in this guest post, Najwa Whistler offers some insights into preventing and detecting fraud in beneficiary distribution lists. Experiences have been anonymised. Images are used for illustration only, and there is no suggestion that the events shown involved any of the issues discussed in Najwa’s article.
A common form of evidence that a distribution of food or Non-Food Items (NFIs, such as hygiene kits), a training event, or any other service actually took place is a list of named recipients. This might be either pre-printed or handwritten, and featuring the signature or fingerprint of the recipients. In principle this should work – but does it work in practice?
From the experience of my colleagues and I in different NGOs, in both emergency and non-emergency contexts, here are some real-life examples.
One organisation was distributing NFIs in a very insecure location to the most vulnerable population. The organisation relied on its local staff for the distribution, beneficiaries were asked for a fingerprint as the unique identifier of receipt, and the senior managers were satisfied upon receipt of all the distribution lists. But when an audit was conducted by the donor, the auditors became concerned about the lists and sent them to a forensic laboratory. The results came back that all the prints belonging to just five individuals, and not all were finger prints. I couldn’t remove the image from my head of someone dipping their toes in ink!
While the organisation went the extra mile to reach the unreachable and ensure no beneficiary was left behind, five people were going the extra mile to spend hours faking records to steal from them.
Another example is when these records come back crisp, clean and as good as new. You can be almost sure that the papers have never left the desk of the supervisor. Other things to watch out for closely are signatures that are easily recognised as being signed by the same person, signatures with repetitive recipient names, or family names that alternate with first names.
Of course, these red flags do not necessarily mean fraud has taken place. Sometimes, for example, one person signs on behalf of other beneficiaries because they couldn’t all travel to the point of distribution. Or maybe the supervisor signs on behalf of the beneficiaries because it is not practical to collect a signature or fingerprint during the distribution. These situations are different to the creation of phantom beneficiaries, or falsely confirming that a service or item has been delivered.
What can we do about it?
In acute emergencies, the efforts should be focused on reaching people, eliminating their suffering, and treating them with dignity and respect. Collecting recipients’ confirmation can be impractical at times.
In these situations, organisations can rely on alternative evidence of the delivery, such as the evidence of the supplies’ transport to, and arrival at, the point of distribution. Distributions can also be recorded with modern technologies such as biometrics, body cameras on the distributors, or even mini-drones which can be deployed to record at a set altitude above a person wearing a transmitter.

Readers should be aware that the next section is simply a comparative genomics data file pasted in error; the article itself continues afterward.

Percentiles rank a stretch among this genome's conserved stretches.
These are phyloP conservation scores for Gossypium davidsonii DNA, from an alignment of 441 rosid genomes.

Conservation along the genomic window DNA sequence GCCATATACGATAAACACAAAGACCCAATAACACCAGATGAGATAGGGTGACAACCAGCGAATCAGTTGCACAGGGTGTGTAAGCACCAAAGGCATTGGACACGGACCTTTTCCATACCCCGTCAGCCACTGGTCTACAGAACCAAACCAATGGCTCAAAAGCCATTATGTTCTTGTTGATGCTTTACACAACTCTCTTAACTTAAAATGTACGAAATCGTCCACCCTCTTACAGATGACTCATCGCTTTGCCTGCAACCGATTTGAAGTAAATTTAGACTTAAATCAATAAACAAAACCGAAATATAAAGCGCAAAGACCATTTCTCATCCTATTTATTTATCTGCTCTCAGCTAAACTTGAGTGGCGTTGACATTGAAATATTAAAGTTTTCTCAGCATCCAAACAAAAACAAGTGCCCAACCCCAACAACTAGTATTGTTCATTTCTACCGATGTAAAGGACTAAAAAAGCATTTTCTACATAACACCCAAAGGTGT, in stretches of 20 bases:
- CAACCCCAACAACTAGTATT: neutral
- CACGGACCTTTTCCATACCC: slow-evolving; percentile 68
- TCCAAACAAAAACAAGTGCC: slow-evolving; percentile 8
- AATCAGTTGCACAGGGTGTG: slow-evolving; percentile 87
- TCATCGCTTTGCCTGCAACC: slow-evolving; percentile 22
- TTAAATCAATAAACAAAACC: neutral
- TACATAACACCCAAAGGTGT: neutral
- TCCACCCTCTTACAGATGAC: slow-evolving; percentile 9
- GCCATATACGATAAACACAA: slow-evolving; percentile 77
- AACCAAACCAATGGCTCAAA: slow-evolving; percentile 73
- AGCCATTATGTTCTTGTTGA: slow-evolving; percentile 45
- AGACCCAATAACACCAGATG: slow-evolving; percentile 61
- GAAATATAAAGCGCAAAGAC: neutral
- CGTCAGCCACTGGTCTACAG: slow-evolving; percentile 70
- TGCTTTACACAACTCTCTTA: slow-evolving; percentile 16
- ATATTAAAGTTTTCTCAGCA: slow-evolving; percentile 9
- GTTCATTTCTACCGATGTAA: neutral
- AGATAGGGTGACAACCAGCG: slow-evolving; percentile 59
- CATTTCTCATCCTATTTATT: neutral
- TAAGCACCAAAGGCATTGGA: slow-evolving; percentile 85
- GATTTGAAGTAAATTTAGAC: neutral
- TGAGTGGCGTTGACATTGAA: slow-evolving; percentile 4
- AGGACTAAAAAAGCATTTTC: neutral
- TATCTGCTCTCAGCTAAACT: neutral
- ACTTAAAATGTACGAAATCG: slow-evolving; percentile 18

Organisations can also consider:
- Conducting individual interviews with the staff involved in the distribution. Don’t exclude drivers and guards. They can be good witnesses, giving their experience of the distribution to enable organisations to compare stories for any inconsistencies or reasons for suspicion;
- Keeping photographs and videos from cell phones if no other technology is available;
- Ensuring that the delivery team is from different departments in the organisation, where possible;
- Ensuring that emergency response personnel are trained on the counter-fraud, anti-corruption and whistleblowing policies that the organisation has in place.
In non-emergency activities such as training, incorporating fraud detection into post-event monitoring and evaluation is key. Organisations can randomly select a sample of recipients, contact them for feedback, and verify receipt of the items or service.
Monitoring questions of a training delivery might be:
- Your name?
- Did you receive any training in the last 6 months?
- Who was the provider?
- Where was the training?
- What was the subject of the training?
- What session did you find most useful?
- How did the training that you’ve received helped you improve in your daily work?
- Who else attended the training?
- How do you rate the trainer’s skills?
- Give one recommendation to improve future trainings, what can be done differently?
- What is your feedback on the venue? Was lunch provided? Did you receive a per-diem or transport cost? How much did you receive?
- Any comments/other feedback?
In summary, these days technology has made monitoring and evaluation much easier and more efficient. But even so, we must be careful not to exchange one set of risks for another. The key to successful prevention and detection of fraud in beneficiary lists is to think creatively, both about how we apply controls in difficult circumstances – and how we catch those who collude to overcome them.
Najwa Whistler is a finance director with 18 years of experience working for several international NGOs around the world. Growing up in a small village in Lebanon in poverty during the civil war built her resilience and determination to work in international development. She enjoys cooking and dancing. You can reach her via firstname.lastname@example.org
Cover photo: During the crisis in Yemen, ECHO funded a second phase of a cash distribution programme to help 4,000 families meet their basic needs during the pre-harvest lean season between July and December 2012. Close monitoring ensured that money was spent on essential items (ECHO/T. Bertouille, 2012).